When it comes to the proportion of CD127+ helper T cells among CD3+ cells in BAL fluid, there was no difference between the three groups (Figure 3b). However, in subjects with COPD and smokers with normal lung function, the expression of CD127+/CD4+CD25+ cells was increased compared to never-smokers (Figure 3d). When COPD subjects were divided into smokers and ex-smokers, we observed that smokers had increased proportions of CD127 on CD4+CD25+ cells compared to ex-smokers (Figure 3d). The group of ex-smoking COPD subjects is small, yet the present data imply that tobacco smoking may induce an activation of airway CD4+ cells, in terms of increased CD127 expression and that the CD127 expression appears to decline after smoking cessation. Despite more than five years since smoking cessation, the expression of CD127 among the CD25 helper T cells tended to be higher in COPD patients compared to never-smokers, indicating a prolonged immune activation.

No differences were found between the groups in helper T cells expressing FoxP3+ (Figure 3a). Among CD25 expressing helper T cells, the percentage of FoxP3+ was decreased in smokers compared to never-smokers. The data suggest that a large proportion of CD4+CD25+ cells in smokers do not express FoxP3 and, thus, have not a regulatory T cell function. Compared to smokers and non-smokers, a decrease in the expression of FoxP3 has been found in the smaller airways in COPD, whereas FoxP3 expression was increased in large airways in both smokers and subjects with COPD [20]. Another study reported increased regulatory T cell numbers in lymphoid follicles and bronchial tissue in subjects with moderate COPD [21]. Within the lung tissue, regulatory T cells expressing FoxP3 seem to be more abundant in larger airways compared to smaller airways. However, the role for FoxP3 in regulating the immune defence in different regions of the lungs in smoking and COPD needs to be further elucidated.

CD25+CD127dim cells are suggested to have immunoregulatory properties, whilst CD25+CD127bright have not [17]. Here, the proportion of CD4+CD25+ with low or absent expression of CD127 was increased in smokers with normal lung function compared to non-smokers. However, from our data (Figure 4), it appears that the smokers might be divided into two subpopulations, one with increased CD127-&dim on CD4+CD25+ cells and one subpopulation with unchanged CD127-&dim expression, suggesting an increased presence of regulatory T cells in some "healthy" smokers. Based on the present data, we hypothesise that, within the group of smokers with normal lung function, there may be subjects with insufficient expansion of regulatory T cells, who will be at risk for developing COPD [1]. If this was the case, it would be possible to distinguish between smoking subjects with different susceptibility to develop COPD. This issue needs to be addressed in future prospective studies. It cannot be excluded that T-lymphocytes isolated from peripheral blood or other lung compartments, such as bronchial mucosa or peripheral lung tissue, may show different phenotypic characteristics compared with BAL-cells. It has been suggested that lung lymphoid tissue contains more T regulatory cells in COPD compared to smokers and healthy subjects [21].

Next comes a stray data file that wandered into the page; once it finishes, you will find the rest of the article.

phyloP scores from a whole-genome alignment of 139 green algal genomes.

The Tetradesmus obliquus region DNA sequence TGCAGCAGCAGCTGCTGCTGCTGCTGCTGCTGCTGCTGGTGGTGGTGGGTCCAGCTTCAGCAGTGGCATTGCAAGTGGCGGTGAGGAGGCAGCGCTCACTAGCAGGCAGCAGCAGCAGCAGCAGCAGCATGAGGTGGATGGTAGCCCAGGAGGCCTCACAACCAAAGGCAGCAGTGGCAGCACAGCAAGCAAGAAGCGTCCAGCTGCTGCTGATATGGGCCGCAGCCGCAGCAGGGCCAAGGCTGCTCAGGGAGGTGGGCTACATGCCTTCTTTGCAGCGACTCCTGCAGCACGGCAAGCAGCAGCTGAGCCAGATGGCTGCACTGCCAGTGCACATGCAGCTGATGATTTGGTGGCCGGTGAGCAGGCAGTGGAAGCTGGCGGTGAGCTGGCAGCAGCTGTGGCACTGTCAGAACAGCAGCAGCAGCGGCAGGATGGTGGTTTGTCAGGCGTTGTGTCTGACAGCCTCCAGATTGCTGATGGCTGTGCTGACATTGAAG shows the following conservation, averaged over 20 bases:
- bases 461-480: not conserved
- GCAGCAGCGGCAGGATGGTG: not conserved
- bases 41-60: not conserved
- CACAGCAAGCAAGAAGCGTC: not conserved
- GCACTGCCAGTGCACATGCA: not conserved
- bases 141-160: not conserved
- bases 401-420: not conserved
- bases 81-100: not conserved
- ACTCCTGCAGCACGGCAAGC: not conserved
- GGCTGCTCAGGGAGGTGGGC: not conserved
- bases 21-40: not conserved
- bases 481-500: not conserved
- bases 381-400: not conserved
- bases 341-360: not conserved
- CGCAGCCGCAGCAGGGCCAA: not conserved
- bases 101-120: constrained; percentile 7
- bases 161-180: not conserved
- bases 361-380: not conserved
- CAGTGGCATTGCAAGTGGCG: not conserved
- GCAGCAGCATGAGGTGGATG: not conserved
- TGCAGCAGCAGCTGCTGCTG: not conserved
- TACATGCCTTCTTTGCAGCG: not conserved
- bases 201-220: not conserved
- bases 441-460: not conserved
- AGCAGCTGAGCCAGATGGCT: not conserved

The COPD subjects included in this study were clinically stable, i.e. with no history of recurrent infectious exacerbations and in no need of regular medications, apart from short acting bronchodilators on demand. Also, the ex-smoking COPD subjects stopped smoking more than five years prior to study inclusion, whereas all smokers with normal lung function were current smokers, with at least a smoking history of ten pack years.

The differential cell count confirms previously published data [6]. Macrophages were increased in smokers with normal lung function and in smoking patients with COPD. This is not surprising as macrophages play a key role in the inflammatory response to noxious particles and gases, such as tobacco smoke exposure. The lack of increase in neutrophils in the COPD subjects further implies that these subjects were without any history of bronchitis or frequent infectious exacerbations. There was no difference in lymphocyte numbers between the three groups; the difference was within the lymphocyte population, mainly related to the T lymphocyte subtypes.

In conclusion, we demonstrate that smoking subjects with COPD have increased proportions of CD127+ helper T cells in the airways. Smoking cessation may reduce the proportion of these cells but this has to be confirmed in longitudinal studies. These data therefore indicate the expansion of a T cell population without a regulatory function, which may contribute to the persistent cytotoxic T cells responses previously reported in COPD. However, a fraction of smokers without clinical signs of COPD had an increased population of helper T cells with low or absent CD127 expression, suggesting the presence of regulatory T cells that potentially can modulate the smoke-induced immune responses. Whether such a T cell population would play a role in the protection of COPD development in smokers remains to be elucidated.

Declarations

Acknowledgements

This study was supported by Swedish Heart-Lung Foundation, the Swedish Heart and Lung Association, King Gustaf V's and Queen Victoria's foundation and Umeå University.

Anders Blomberg is the holder of the Lars Werkö Distinguished Research Fellowship from the Swedish Heart-Lung Foundation.

The authors would like to thank Ann-Britt Lundström, Elisabeth Åslund, Annika Johansson, Helena Tjällgren-Bogseth and Frida Holmström for their contribution to the project.

Authors’ Affiliations

(1)
Dept. of Public Health and Clinical Medicine, Division of Medicine, Umeå University, Sweden
(2)
Swedish Defence Research Agency, Division of CBRN Defence and Security, Umeå, Sweden

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Copyright

© Roos-Engstrand et al; licensee BioMed Central Ltd. 2011

This article is published under license to BioMed Central Ltd. This is an Open Access article distributed under the terms of the Creative Commons Attribution License (http://creativecommons.org/licenses/by/2.0), which permits unrestricted use, distribution, and reproduction in any medium, provided the original work is properly cited.